Friday, May 16, 2014
Checking in with former White Sox pitchers ... are any of them missed?
We also know those numbers are down across the board here in 2014, even though the Sox (20-22) are still hanging around .500 going into this weekend's series against the Houston Astros. So far this season, Sox pitchers have posted a 4.74 ERA. The WHIP sits at 1.476, with a 4.44 FIP.
The Sox have dealt with a couple of key pitching injuries this year. Ace Chris Sale has been limited to four starts, and reliever Nate Jones has appeared in just two games. Both pitchers remain on the disabled list. Other pitchers have underperformed severely. Rookie Erik Johnson couldn't find the strike zone and earned himself a demotion back to Charlotte. Free-agent signee Felipe Paulino was a disaster in the rotation and eventually ended up on the disabled list.
In addition, several pieces of the 2013 pitching staff are no longer here for various reasons. Some were traded as salary dumps. Some were traded for young position players to get the rebuilding process started. Another left via free agency.
The Sox pitching staff is weaker this year because of a combination of factors, one of which is the fact that some guys who helped the team in the past are now elsewhere. But as I look at the list of pitchers who were here last year but are gone now, I can't say I miss any of them all that much.
Here's a closer look at those six pitchers and how they're doing now. All statistics are entering Friday's games:
Jake Peavy (Boston)
South Side departure: The veteran was traded last July in a three-team deal that netted the Sox right fielder Avisail Garcia.
Current numbers: 1-1, 3.94 ERA, 1.458 WHIP in eight starts
Is he missed?: People have noted Peavy is the only player still healthy who was involved in last July's deal. Garcia is on the DL for the Sox, and Tigers shortstop Jose Iglesias also is on the shelf. But, while Peavy's ERA is decent, I expect it to go up if he continues pitching the way he has. He's walked 27 men in 48 innings this year. His WHIP is well above his career norm of 1.184. The soon-to-be 33-year-old is on the back side of his career. I think the Sox traded him at the right time. Even with Garcia sidelined with a serious shoulder injury, he's far more likely to help the Sox over the next five or six years than an aging pitcher like Peavy.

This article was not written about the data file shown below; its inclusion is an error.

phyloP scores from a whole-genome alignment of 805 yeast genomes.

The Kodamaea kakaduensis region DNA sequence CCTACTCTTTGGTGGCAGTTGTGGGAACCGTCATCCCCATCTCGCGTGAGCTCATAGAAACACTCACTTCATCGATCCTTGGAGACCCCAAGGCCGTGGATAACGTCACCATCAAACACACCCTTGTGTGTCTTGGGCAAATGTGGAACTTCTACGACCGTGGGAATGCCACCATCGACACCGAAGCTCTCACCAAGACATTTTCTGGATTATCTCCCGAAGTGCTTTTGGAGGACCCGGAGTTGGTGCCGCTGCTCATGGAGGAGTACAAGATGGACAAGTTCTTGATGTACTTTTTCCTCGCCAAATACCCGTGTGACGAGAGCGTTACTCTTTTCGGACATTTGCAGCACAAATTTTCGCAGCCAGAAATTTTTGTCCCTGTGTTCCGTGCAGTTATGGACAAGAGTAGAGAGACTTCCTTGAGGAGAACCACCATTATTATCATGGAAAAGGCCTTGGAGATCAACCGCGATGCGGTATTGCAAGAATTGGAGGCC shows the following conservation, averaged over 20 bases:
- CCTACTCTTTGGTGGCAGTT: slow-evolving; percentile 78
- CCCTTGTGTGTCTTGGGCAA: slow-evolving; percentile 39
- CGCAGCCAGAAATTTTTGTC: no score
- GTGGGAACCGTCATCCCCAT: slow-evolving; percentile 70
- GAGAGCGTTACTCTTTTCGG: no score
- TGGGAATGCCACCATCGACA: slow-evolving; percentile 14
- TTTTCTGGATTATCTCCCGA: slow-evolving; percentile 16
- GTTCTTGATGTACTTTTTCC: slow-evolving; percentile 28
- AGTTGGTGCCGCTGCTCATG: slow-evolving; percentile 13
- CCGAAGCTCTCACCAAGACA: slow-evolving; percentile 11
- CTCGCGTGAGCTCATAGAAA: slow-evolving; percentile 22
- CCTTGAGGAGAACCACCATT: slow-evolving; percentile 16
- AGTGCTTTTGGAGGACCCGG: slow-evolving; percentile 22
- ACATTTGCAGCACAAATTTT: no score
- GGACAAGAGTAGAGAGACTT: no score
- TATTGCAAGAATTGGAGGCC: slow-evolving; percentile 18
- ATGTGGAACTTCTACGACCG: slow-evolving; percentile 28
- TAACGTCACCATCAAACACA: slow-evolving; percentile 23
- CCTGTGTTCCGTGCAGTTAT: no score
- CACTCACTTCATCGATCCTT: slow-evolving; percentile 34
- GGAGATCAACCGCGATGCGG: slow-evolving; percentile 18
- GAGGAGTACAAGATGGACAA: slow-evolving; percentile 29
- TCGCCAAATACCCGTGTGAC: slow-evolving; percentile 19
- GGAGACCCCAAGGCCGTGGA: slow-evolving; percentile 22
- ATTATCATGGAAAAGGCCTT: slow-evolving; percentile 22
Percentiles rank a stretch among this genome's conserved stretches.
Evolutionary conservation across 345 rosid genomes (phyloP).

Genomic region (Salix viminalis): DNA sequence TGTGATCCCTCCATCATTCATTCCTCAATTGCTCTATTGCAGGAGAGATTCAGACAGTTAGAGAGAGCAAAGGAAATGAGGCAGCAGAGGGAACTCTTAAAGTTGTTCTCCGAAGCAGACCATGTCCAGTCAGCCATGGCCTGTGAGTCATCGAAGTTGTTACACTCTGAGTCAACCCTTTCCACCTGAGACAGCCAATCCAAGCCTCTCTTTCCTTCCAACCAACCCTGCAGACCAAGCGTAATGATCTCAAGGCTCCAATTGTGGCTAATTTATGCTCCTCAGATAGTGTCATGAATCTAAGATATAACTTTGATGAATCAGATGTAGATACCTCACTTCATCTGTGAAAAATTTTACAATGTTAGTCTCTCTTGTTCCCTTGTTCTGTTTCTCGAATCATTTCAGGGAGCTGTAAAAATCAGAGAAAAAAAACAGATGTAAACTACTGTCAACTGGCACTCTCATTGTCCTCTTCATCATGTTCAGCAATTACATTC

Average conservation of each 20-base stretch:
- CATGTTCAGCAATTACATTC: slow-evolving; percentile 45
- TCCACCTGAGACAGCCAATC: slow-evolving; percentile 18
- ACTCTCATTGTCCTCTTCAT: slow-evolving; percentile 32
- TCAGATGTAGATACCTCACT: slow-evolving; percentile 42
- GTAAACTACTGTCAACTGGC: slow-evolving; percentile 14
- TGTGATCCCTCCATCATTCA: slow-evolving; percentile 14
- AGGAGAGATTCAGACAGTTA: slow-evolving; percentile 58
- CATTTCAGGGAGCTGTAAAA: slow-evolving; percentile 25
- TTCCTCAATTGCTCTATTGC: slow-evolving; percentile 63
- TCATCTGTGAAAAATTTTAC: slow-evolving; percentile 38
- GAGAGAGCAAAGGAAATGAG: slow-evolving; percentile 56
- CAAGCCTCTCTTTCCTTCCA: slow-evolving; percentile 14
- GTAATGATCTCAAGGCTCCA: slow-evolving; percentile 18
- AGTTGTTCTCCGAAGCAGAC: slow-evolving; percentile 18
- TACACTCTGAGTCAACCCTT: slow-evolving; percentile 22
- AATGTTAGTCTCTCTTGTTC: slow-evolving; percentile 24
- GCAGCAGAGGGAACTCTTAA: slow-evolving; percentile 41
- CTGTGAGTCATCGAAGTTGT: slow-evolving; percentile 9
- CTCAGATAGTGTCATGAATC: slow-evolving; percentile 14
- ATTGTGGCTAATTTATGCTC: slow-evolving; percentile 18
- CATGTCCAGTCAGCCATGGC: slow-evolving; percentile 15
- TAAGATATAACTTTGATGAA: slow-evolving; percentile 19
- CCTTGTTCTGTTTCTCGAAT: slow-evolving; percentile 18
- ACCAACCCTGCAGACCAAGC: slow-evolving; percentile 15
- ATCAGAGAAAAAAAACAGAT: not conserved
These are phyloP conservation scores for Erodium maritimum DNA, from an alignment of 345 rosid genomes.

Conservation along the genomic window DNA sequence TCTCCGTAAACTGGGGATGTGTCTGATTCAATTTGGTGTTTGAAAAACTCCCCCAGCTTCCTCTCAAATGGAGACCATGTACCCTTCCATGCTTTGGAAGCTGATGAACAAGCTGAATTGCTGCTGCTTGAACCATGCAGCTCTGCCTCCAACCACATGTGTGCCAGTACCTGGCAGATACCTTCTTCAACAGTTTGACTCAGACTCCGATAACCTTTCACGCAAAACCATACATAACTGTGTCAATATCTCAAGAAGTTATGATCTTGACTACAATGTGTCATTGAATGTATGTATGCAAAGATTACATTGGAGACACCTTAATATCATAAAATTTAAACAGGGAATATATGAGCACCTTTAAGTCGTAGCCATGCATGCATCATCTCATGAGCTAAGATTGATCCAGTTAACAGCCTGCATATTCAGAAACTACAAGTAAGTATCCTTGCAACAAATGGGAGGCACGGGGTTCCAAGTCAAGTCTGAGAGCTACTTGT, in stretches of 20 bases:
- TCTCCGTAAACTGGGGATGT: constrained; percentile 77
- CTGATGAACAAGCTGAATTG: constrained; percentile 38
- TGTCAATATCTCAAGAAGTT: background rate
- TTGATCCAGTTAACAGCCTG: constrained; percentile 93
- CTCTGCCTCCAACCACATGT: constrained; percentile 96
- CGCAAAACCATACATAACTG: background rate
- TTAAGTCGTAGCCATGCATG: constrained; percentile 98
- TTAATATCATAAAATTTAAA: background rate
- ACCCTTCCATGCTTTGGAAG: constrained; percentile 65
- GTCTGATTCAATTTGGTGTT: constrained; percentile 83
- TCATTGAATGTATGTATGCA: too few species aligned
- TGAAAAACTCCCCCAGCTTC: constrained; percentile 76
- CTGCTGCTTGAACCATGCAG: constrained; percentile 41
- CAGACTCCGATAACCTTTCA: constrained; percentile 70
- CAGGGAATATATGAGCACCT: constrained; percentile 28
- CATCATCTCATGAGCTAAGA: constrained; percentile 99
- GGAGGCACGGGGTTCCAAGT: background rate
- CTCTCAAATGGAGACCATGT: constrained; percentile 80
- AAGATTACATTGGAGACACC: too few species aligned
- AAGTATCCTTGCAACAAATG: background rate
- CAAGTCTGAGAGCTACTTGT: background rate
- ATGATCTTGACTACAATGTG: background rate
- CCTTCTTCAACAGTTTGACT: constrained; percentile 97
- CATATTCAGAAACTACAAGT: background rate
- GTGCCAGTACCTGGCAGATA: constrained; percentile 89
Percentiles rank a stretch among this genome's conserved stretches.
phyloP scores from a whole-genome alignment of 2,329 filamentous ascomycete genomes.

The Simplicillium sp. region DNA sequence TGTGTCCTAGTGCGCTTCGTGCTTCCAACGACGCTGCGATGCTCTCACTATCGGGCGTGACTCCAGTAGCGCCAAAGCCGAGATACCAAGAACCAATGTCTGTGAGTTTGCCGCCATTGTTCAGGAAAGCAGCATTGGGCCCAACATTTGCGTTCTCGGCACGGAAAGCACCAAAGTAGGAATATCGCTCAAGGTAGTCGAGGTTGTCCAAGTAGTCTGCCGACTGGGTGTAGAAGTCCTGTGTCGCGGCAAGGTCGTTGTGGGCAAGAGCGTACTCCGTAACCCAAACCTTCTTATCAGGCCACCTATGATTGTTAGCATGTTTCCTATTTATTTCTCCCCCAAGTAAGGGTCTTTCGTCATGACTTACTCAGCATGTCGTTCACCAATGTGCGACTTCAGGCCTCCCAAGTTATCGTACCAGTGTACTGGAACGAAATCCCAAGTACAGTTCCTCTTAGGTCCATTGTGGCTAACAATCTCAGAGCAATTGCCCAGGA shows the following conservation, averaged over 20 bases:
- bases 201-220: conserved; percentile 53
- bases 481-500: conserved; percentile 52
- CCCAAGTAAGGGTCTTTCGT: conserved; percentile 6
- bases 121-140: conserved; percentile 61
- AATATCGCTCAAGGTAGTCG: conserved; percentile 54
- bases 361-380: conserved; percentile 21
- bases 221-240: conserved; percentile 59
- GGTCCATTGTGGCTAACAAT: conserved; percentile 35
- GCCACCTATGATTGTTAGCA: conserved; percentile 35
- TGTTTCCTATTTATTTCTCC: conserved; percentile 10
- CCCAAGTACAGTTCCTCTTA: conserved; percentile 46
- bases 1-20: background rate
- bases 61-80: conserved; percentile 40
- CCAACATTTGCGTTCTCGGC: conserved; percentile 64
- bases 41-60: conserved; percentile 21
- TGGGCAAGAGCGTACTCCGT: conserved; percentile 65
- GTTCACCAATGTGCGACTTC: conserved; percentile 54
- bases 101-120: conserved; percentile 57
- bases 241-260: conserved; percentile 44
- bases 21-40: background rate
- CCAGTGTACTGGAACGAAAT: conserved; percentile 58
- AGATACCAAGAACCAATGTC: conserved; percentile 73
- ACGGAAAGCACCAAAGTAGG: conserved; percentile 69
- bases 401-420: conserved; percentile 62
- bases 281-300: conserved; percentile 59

Gavin Floyd (Atlanta)
South Side departure: An elbow injury limited the veteran to just five starts in 2013. He signed a free-agent deal with the Braves over the offseason.
Current numbers: 0-1, 2.70 ERA in two starts
Is he missed?: Floyd has made it back from Tommy John surgery and recently joined the Atlanta rotation. I've heard some people argue the Sox should have brought Floyd back on an incentive-laden deal, and that he would look good at the back of the rotation right now. That's probably true, but can you imagine what people would have said if the Sox had re-signed Floyd in December or January? The fans would have been howling about the team wasting resources on an injured player.
Hector Santiago (L.A. Angels)
South Side departure: The left-hander was traded over the offseason as part of a three-team deal that netted the Sox center fielder Adam Eaton.